64. MacKay BJ, Cox CT, Valerio IL, et al. Evidence-based approach to timing of nerve surgery: a review. Ann Plast Surg 2021;87:e1-e21.
65. Siemionow M, Brzezicki G. Chapter 8 current techniques and concepts in peripheral nerve repair. Elsevier; 2009. pp. 141-72.
66. Namazi H, Sobhani A, Gholamzadeh S, Dehghanian A, Dehghani Nazhvani F. Donor nerve graft assessment for covering thumb nerve defects: a cadaveric study. J Orthop Surg Res 2020;15:456.
67. Heinzel JC, Quyen Nguyen M, Kefalianakis L, et al. A systematic review and meta-analysis of studies comparing muscle-in-vein conduits with autologous nerve grafts for nerve reconstruction. Sci Rep 2021;11:11691.
68. Mohammadi J, Delaviz H, Mohammadi B, Delaviz H, Rad P. Comparison of repair of peripheral nerve transection in predegenerated muscle with and without a vein graft. BMC Neurol 2016;16:237.
69. Wang E, Inaba K, Byerly S, et al. Optimal timing for repair of peripheral nerve injuries. J Trauma Acute Care Surg 2017;83:875-81.
70. Reyad KA, Behiri AM, El Lamie KK, Sayed MA, Abd Elsabour Sabah HM. Immediate tendon transfer with nerve repair in low combined ulnar and median nerve injury. Plast Reconstr Surg Glob Open 2021;9:e3597.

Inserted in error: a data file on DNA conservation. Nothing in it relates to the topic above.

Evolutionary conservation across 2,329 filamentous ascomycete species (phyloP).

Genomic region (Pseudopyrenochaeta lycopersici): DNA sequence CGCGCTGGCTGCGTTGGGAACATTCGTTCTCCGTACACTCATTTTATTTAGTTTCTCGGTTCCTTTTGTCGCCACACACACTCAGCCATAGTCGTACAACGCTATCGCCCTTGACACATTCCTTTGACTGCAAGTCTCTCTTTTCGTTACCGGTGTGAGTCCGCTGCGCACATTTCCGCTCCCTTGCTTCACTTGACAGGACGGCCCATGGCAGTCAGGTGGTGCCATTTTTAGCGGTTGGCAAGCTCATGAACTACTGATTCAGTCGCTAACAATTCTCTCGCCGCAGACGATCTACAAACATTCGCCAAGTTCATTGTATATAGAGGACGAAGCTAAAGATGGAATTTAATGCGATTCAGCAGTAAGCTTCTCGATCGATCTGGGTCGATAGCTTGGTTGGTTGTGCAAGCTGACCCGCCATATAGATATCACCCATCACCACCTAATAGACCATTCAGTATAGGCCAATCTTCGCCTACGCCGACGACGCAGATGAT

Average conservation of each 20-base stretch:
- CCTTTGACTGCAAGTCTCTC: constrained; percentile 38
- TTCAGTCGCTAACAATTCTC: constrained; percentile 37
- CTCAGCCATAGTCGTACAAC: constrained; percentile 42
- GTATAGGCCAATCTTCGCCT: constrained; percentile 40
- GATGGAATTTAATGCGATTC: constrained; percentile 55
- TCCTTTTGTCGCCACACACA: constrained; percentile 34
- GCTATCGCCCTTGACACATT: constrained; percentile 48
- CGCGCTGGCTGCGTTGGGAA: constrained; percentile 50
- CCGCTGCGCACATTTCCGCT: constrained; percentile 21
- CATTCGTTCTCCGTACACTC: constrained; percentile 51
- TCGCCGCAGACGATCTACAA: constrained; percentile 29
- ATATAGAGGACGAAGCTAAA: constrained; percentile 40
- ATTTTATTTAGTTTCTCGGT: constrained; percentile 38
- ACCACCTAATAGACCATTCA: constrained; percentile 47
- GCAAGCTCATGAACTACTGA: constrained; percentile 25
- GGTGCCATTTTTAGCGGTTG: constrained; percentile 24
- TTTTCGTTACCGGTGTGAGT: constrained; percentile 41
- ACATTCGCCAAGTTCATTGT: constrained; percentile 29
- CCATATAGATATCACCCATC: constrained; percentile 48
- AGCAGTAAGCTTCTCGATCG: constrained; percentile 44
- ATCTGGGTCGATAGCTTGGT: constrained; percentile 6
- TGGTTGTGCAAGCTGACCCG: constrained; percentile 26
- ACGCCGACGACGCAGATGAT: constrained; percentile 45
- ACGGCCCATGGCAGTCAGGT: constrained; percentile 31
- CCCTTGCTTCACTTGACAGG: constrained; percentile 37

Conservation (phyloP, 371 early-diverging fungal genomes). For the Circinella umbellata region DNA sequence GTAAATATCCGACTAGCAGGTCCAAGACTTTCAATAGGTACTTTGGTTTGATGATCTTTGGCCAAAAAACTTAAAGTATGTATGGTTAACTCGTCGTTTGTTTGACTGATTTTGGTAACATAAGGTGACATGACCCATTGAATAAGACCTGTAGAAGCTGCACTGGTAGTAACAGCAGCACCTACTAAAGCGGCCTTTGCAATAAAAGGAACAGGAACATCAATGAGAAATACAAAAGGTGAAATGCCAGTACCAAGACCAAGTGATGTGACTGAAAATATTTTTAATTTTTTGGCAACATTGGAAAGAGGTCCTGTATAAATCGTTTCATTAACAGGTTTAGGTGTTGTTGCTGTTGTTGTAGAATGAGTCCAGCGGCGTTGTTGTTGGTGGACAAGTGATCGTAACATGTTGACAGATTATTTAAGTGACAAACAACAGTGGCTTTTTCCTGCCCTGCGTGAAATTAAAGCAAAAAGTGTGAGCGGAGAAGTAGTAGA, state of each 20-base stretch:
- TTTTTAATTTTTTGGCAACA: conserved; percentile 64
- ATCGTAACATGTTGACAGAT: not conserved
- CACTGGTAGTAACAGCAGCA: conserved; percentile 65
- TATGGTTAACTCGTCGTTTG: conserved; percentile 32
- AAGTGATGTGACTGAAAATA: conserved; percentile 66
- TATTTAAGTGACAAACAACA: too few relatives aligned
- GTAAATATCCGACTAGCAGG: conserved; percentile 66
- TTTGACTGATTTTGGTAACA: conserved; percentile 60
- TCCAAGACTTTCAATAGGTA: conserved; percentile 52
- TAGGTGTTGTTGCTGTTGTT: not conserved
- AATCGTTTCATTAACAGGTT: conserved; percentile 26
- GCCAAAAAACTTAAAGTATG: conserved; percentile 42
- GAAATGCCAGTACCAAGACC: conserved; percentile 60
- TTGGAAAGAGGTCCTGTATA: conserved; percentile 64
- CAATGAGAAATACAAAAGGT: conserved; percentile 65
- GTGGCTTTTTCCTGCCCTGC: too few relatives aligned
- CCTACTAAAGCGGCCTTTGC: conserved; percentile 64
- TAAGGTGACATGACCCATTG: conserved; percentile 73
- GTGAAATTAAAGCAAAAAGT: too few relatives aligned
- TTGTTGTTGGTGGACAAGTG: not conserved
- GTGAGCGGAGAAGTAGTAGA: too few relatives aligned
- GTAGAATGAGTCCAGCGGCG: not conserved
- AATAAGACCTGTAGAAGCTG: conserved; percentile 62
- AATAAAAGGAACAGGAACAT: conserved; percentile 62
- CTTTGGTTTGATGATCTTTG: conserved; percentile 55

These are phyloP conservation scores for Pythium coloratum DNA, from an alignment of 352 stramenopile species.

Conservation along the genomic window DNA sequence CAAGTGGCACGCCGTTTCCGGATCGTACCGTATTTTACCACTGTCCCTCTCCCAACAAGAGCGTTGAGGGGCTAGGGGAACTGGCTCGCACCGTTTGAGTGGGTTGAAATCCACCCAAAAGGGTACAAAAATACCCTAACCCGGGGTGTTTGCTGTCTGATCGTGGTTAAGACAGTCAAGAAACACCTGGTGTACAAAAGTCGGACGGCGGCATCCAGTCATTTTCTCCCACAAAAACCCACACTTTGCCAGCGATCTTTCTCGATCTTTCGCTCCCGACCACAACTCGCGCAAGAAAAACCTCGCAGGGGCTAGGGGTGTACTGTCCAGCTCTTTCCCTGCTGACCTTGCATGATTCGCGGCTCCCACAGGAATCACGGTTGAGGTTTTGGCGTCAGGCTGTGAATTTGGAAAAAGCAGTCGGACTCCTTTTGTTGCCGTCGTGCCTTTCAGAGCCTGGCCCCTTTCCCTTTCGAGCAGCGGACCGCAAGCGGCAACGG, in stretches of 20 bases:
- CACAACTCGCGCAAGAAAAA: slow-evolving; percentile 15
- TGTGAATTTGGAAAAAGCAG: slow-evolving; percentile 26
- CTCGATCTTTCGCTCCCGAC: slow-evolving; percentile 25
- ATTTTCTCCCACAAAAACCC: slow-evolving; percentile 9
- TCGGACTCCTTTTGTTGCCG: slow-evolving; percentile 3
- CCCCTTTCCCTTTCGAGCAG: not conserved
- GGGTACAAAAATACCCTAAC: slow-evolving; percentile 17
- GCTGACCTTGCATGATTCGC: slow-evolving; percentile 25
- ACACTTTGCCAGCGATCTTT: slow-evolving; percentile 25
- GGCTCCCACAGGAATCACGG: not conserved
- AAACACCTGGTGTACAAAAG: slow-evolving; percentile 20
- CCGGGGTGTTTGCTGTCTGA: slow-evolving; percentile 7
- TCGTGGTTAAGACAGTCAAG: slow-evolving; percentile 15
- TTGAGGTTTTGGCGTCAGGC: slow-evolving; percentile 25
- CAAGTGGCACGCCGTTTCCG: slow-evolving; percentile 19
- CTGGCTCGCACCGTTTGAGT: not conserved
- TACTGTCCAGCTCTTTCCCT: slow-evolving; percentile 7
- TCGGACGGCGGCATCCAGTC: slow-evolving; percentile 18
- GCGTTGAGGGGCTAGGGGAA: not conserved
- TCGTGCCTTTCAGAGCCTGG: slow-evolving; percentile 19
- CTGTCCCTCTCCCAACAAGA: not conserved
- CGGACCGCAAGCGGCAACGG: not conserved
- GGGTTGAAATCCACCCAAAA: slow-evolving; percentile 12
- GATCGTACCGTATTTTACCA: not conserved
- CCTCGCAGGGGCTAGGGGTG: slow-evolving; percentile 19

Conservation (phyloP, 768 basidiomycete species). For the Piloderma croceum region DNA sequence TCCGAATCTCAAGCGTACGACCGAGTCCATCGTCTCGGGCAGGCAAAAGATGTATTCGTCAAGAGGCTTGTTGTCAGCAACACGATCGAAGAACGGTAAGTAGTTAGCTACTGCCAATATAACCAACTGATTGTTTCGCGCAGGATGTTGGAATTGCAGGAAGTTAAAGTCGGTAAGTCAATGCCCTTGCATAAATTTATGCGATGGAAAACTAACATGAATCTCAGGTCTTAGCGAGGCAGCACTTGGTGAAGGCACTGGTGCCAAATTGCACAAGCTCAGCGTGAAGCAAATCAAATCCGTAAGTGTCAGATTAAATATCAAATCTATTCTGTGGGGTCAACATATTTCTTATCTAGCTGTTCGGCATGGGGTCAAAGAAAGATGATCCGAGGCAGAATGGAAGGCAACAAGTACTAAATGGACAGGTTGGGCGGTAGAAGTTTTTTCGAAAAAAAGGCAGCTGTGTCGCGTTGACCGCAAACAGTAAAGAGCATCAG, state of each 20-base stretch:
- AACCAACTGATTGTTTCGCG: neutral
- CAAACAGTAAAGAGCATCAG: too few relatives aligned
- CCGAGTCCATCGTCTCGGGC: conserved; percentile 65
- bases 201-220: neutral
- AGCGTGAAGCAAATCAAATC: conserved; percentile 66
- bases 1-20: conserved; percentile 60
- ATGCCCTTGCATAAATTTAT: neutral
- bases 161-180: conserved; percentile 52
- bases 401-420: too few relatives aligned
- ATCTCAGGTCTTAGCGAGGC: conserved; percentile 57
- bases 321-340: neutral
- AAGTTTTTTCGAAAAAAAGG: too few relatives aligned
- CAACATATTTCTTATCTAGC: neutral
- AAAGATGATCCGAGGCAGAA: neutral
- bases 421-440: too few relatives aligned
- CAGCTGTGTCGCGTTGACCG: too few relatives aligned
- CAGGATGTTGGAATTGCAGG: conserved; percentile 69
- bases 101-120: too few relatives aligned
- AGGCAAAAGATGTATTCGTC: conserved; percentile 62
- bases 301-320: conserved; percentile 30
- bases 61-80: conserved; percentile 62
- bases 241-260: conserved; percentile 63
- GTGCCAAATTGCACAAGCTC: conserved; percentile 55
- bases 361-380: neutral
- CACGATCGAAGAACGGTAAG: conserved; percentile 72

Cite This Article
Titolo P, Fanecco A. The treatment of nerve defects. Plast Aesthet Res 2023;10:21. http://dx.doi.org/10.20517/2347-9264.2022.113
Titolo P, Fanecco A. The treatment of nerve defects. Plastic and Aesthetic Research. 2023; 10: 21. http://dx.doi.org/10.20517/2347-9264.2022.113
Titolo, Paolo, Andrea Fanecco. 2023. "The treatment of nerve defects" Plastic and Aesthetic Research. 10: 21. http://dx.doi.org/10.20517/2347-9264.2022.113
Titolo, P.; Fanecco A. The treatment of nerve defects. Plast. Aesthet. Res. 2023, 10, 21. http://dx.doi.org/10.20517/2347-9264.2022.113
Comments must be written in English. Spam, offensive content, impersonation, and private information will not be permitted. If any comment is reported and identified as inappropriate content by OAE staff, the comment will be removed without notice. If you have any queries or need any help, please contact us at firstname.lastname@example.org.